ABC's climate coverage continues tomorrow on "GMA." Plus, David Muir reports live from the U.N. summit in Glasgow.
And when we come back: remembering Cokie Roberts.
THIS WEEK TRIVIA: Who was the first Pope to visit the White House?
Pope John Paul II.
(BEGIN VIDEO CLIP)
POPE JOHN PAUL II: It gives me great joy to be the first pope in history to come to the capital of this nation.
(END VIDEO CLIP)
STEPHANOPOULOS: Two years ago, we lost our dear friend and colleague Cokie Roberts to breast cancer. She was a trail blazer, a mentor, a mother, and always the sharpest analyst on the Washington scene.
Her husband and fellow journalist Steve Roberts remembers her in his new book "Cokie: A Life Well Lived." Here's a first look.
STEVEN ROBERTS, JOURNALIST: We had gotten married when I was 23, she was 22. We moved four times in the next 11 years for my job as a correspondent for "The New York Times." Somehow when we -- we lived in Greece, she actually made her debut as a reporter. And she had never done a radio report in her life, and there was a coup in Cyprus. She was virtually the only English language reporter left in Athens. Biggest story in the world that week. I come back to find I'm married to a veteran foreign correspondent who had been covering the story 24 hours a day for CBS.
There was growing demand by women at ABC to broaden the -- the panel, and they were trying out some women, and she had been on NPR. So people had taken note of her and they invite her for a one-off.
COKIE ROBERTS: I must say that I've -- I've used Dan Quayle to my advantage this week as I sent two children off to college, saying, you know, let this be a lesson to you, get good grades. They'll come back to haunt you.
S. ROBERTS: And here she was, totally unphased, giving it back to them, playing with the big boys.
UNIDENTIFIED MALE: To womanize is a broad term. What is your definition of the term?
UNIDENTIFIED MALE: I don't know.
UNIDENTIFIED MALE: Well, all right.
UNIDENTIFIED MALE: I'll simply say to you, that if you take --
UNIDENTIFIED MALE: May -- Cokie, do you have a definition of the term?
C. ROBERTS: Well, I think most women have a -- know it when they see it, Senator.
S. ROBERTS: The real core of her appeal was to other women who said, wait, somebody who thinks like me, somebody who talks like me, somebody who sees the world the way I do.
C. ROBERTS: Well, as you say, we have seen an awful lot of years of the women.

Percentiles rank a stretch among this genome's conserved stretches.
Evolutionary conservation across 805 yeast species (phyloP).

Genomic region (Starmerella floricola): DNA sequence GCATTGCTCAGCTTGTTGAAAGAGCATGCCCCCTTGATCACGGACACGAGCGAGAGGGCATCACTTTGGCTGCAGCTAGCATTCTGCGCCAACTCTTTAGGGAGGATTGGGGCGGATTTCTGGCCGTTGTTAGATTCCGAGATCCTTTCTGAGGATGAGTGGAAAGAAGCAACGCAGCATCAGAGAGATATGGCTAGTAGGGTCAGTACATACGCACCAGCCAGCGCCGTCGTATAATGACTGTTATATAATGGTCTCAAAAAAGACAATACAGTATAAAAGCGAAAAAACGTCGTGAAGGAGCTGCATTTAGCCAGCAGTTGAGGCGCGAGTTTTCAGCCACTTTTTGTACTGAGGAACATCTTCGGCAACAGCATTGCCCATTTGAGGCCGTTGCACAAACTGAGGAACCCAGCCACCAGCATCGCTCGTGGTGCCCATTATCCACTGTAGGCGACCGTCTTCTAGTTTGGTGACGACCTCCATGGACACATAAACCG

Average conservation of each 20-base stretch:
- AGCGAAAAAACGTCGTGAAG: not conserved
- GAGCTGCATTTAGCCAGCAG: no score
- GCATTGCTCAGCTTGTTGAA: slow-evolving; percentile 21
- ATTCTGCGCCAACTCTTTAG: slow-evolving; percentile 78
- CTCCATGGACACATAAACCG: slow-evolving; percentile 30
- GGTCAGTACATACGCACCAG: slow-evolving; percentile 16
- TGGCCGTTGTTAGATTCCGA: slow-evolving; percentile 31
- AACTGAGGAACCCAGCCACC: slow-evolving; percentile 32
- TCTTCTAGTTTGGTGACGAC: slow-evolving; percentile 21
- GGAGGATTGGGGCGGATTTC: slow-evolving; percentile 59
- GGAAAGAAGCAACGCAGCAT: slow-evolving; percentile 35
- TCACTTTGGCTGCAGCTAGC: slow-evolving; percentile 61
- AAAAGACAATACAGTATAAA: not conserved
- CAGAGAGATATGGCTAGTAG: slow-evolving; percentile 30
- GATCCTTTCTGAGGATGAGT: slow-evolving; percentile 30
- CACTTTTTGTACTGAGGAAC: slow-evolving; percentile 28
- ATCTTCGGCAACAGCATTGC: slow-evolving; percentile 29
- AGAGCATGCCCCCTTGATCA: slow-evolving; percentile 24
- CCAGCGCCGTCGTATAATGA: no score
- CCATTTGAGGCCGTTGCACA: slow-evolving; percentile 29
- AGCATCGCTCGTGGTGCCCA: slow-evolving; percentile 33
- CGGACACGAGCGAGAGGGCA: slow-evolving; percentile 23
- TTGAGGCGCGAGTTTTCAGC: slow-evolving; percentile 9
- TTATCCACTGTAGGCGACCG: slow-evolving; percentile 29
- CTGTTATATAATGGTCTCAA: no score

S. ROBERTS: There are a lot of women in the very early days who thought they had to choose between a professional career and a -- and a personal life. And here was Cokie coming in with two kids, six grandkids, a long marriage and so many women saw her as a role model because that's the life they wanted.
But beyond that she encouraged them. She said, you can do this. It is possible. But you can have it most of the time.
One of her assistants said to me, there would be a line outside her door of -- of -- of people seeking her counsel, seeking advice. And -- and above all seeking her encouragement. She was a great cheerleader.
Long before she was diagnosed, she had become an advocate for breast cancer research. And, you know, it was a devastating blow, but she got a lot of good treatment and she lived for 14 years with it in remission.
The diagnosis did reinforce her determination to spend whatever time she had left being more of an advocate.
Everybody grieves in their own way, and very quickly I decided this was a way I could grieve but also celebrate. Not everybody can be on television and -- and have that kind of impact she had.
Everybody can be a good person. Everybody can learn somebody about those private acts of generosity, of charity, and friendship. But she did it every day. And so that's a big part of the book. I want people to learn about the private Cokie, and I -- she lived the gospel. She lived the gospel every day. And in some ways that's the most important legacy she leaves.
STEPHANOPOULOS: What a remarkable woman Cokie was.
That is all for us today. Thanks for sharing part of your Sunday with us. Check out WORLD NEWS TONIGHT, and I'll see you tomorrow on "GMA."